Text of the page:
Is Data Really Your Greatest Asset?

This is Part 1 in a series about actionable ways to start treating your data like an asset.

“We are a data-centric organization and we make data-driven decisions. After our people, data is our greatest asset!”

You probably hear jargon like this at every company town hall. And I’m guessing you can tell pretty quickly whether the statement is genuine, a true reflection of what your organization is currently doing. Decades of human resource management has taught us what good looks like for managing people. You know when people are treated as a company’s greatest asset. You know what it looks and feels like when a manager values employees, checks in on them to make sure they’re healthy and ready for work, and invests in their improvement and development. 

With data, if you haven’t developed that sense yet, ask around. Your data team will know immediately whether those statements are aspirational based on how data is actually treated. Maybe it’s more of a proclamation: “We will treat our data like an asset!” 

But what does it even mean to treat our assets like assets? And what makes an asset an asset in the first place? 

Is your data as much of an asset as your equipment?

Assets are most often tangible things (and sometimes, intellectual property) that are owned by the organization. They either have immediate value or a probable future value to the company. That’s pretty broad, and deliberately so. Does this accurately describe data? Or should data be treated more like a product? A product is a type of asset, so the two concepts aren’t necessarily exclusive. 

Some data are indeed like products. They are finished goods that are produced and can be traded (or sold), like a piece of software. This may be a helpful analogy for people with software or product management experience on your team. But most of the time data behaves more like a fixed asset: it serves the same purpose as equipment that is operated and used internally within the organization, and doesn’t have a clear customer.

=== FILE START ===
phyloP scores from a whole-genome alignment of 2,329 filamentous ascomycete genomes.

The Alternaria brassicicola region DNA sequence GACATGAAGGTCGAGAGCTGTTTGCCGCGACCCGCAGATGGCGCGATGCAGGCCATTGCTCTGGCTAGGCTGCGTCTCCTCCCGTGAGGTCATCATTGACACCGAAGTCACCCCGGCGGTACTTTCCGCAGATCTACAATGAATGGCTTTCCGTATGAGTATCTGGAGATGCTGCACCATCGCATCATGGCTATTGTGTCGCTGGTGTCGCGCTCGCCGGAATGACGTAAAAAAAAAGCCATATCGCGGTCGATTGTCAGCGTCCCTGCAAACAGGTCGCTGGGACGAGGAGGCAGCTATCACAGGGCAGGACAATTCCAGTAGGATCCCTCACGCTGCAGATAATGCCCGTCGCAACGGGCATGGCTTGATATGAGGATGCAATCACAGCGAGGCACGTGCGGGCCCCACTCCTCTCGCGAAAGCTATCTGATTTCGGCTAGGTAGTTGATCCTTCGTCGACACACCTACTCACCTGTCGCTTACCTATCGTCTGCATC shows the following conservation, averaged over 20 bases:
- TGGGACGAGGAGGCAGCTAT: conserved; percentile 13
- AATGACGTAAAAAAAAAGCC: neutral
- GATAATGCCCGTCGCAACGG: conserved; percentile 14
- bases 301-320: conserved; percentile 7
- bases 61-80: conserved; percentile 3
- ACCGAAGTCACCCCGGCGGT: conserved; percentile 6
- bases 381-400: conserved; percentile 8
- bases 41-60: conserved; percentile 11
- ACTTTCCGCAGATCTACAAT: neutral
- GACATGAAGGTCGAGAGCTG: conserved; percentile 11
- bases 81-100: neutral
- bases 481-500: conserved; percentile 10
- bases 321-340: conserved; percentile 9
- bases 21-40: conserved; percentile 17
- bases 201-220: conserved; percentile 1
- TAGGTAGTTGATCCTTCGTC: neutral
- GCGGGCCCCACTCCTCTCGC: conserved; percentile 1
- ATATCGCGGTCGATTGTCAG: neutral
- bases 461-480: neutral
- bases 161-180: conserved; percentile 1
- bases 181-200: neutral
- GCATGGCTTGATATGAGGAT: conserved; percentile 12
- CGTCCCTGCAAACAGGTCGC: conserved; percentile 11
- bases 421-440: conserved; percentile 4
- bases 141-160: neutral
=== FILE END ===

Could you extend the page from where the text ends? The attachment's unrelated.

Data is more often used to make a decision, provide a service to a client, or create some other product that is sold. For example, think of a report with recommendations that a consultant prepares using data, or an airline that creates an optimized schedule for a new route. This data is created and used for internal purposes only. Treating it as a product would mean that you need to distinguish your internal customers from your external customers. Similarly, you would need to distinguish your internal products from your external, and true products. 

That may not be a difficult leap to take, but there’s an easier analogy to make. One that already comes with a set of processes for managing it and where a definition of an asset is broad and consistent - fixed assets. Not many people argue that equipment is too dissimilar to a building to treat it like an asset. Indeed, a common set of standards can be applied to both. And it can be applied to data as well with a few small adjustments. 

Before going too formal into a standard like ISO 55001, let’s start with some basics. A previous post in this blog (Radziwill, 2022) showed some ways to start working with fixed assets. Let’s revisit that example. Figuring out what assets you have is usually the first step. 

Take a look at your laptop right now. If it’s company issued, chances are it has some sort of identifier on it - a number, barcode, or QR code. That identifier is stored in an asset management system that specifies what the asset is, where it is, who’s assigned to use it, and what person or group is responsible for patching it or fixing it. It’s also probably linked to a purchase order that shows when it was acquired, from whom, and how much it’s worth. Generally, organizations know 100% more about the laptops, hard drives, and servers it owns than the data that lives on them (or is processed on them). 

Now look around your office. You’ll see things like chairs, desks, and storage cabinets also tagged as assets. Why is data on a laptop treated more like pens in a cabinet than the laptop or cabinet itself? Is this bad?

Find out in Part 2 of this series, coming soon.

Ultranauts helps companies establish and continually improve data quality through efficient, effective data governance frameworks and other aspects of data quality management systems (DQMS), especially high impact data value audits. If you need quality management systems for your data pipelines, Ultranauts can quickly help you identify opportunities for improvement that will drive value, mitigate risks, reduce costs, and increase impact. 


Additional Reading:

Radziwill, N. (2022, July 1). Is Your Data an Asset? Then Treat it Like One. Ultranauts Blog. Available from 

Author: Peter Dobson is a data quality professional with a M.Sc. in Mechanical Engineering and background in industrial inspection and maintenance.